The Importance of Community
Somehow, I always seem to expect others around me and those I attempt to make a connection with to understand me and everything I go through – or at the very least try. But the reality is, most people honestly don't even bother.
Chronic illness takes an emotional toll
Most people don't have to consider illnesses and manage related symptoms daily. Let alone the mental and emotional toll it takes on individuals with chronic conditions like allergies. So, they don't even consider it nor have it in their realm of awareness.
Feeling disappointed and alientated without community
I find myself disappointed with this more often than not. Living with allergies, atopic dermatitis, and other health conditions is difficult. Most of the time, I feel like most people, including us, just want to be understood and seen. But unfortunately, we are usually not. Even those close to us who make up our support system may not fully understand what it's like to live with these conditions, no matter how hard they try.
Watching, reading, and learning about something is different from actually experiencing it firsthand.
Finding a community is so important
This is why communities like Allergies.net are so important and necessary. I spend so much time feeling isolated, disconnected, alienated, and misunderstood because of my health conditions. Truth be told: it's one of the hardest parts of this journey.
I seek connection, yet it's hard to connect with others. Our priorities simply don't match the majority of the time.
While other people are worried about what to cook for dinner or about their next date, I'm concerned about when I'll have another allergic reaction or skin flare-up and how I'll deal with it. Or I'm already busy dealing with a current one. We never really get a break.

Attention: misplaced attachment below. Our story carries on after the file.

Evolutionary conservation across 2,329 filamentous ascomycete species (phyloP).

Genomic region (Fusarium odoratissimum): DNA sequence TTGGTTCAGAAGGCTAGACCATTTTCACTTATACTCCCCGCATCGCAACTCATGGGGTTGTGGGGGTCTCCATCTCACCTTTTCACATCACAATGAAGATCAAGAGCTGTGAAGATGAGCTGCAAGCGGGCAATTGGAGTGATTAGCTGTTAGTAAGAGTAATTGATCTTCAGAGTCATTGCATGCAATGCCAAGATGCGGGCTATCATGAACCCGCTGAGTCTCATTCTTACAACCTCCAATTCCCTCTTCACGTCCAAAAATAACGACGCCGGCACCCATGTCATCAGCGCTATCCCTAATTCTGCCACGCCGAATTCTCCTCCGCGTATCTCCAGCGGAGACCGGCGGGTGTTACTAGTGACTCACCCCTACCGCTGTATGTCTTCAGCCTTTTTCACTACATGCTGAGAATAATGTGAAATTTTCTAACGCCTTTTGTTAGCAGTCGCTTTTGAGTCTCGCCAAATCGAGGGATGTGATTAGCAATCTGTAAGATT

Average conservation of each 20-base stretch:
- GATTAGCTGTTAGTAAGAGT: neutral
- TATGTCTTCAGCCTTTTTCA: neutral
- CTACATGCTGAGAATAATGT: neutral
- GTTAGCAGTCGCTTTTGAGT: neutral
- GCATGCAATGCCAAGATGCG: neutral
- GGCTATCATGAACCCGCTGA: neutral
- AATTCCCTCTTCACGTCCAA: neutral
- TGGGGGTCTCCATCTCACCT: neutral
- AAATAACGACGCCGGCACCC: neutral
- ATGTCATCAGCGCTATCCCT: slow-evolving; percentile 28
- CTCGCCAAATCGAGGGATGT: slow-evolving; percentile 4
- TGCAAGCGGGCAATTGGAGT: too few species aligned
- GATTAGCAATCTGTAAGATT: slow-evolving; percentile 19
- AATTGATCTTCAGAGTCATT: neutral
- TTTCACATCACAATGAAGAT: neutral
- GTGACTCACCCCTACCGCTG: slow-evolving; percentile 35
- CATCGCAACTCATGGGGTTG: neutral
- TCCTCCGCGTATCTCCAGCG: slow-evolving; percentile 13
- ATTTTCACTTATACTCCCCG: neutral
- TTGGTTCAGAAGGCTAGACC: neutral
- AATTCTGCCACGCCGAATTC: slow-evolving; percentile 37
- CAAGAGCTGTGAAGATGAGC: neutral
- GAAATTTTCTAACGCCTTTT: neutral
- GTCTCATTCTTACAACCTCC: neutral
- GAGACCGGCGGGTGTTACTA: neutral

Allergies impact all aspects of life
Chronic health conditions are insidious and seep into every area of our lives. For me, this is a challenging aspect to deal with. It takes an emotional toll on me. I get hurt when those I am connected to don't bother to reach out and see how I am doing and coping. But they don't get it, and maybe they never will.
Still working on acceptance
I still have work to do in accepting this and accepting that not everyone is meant to be part of my journey in the first place. Our true tribe and soul family will understand us and put in the effort. And though they may be far and few in between, especially when dealing with chronic health conditions, they truly shed so much light on the darkest parts of us and our lives.
I genuinely believe most people, chronic health conditions or not, want to be seen and understood. As social creatures, we need that connection with others. It's what inspires us, gives us a spark and life, and hope to keep trudging forward even on the most challenging days.
These communities are a lifesaver for people like me, who just can't help but feel like an outsider and alien everywhere else I turn.
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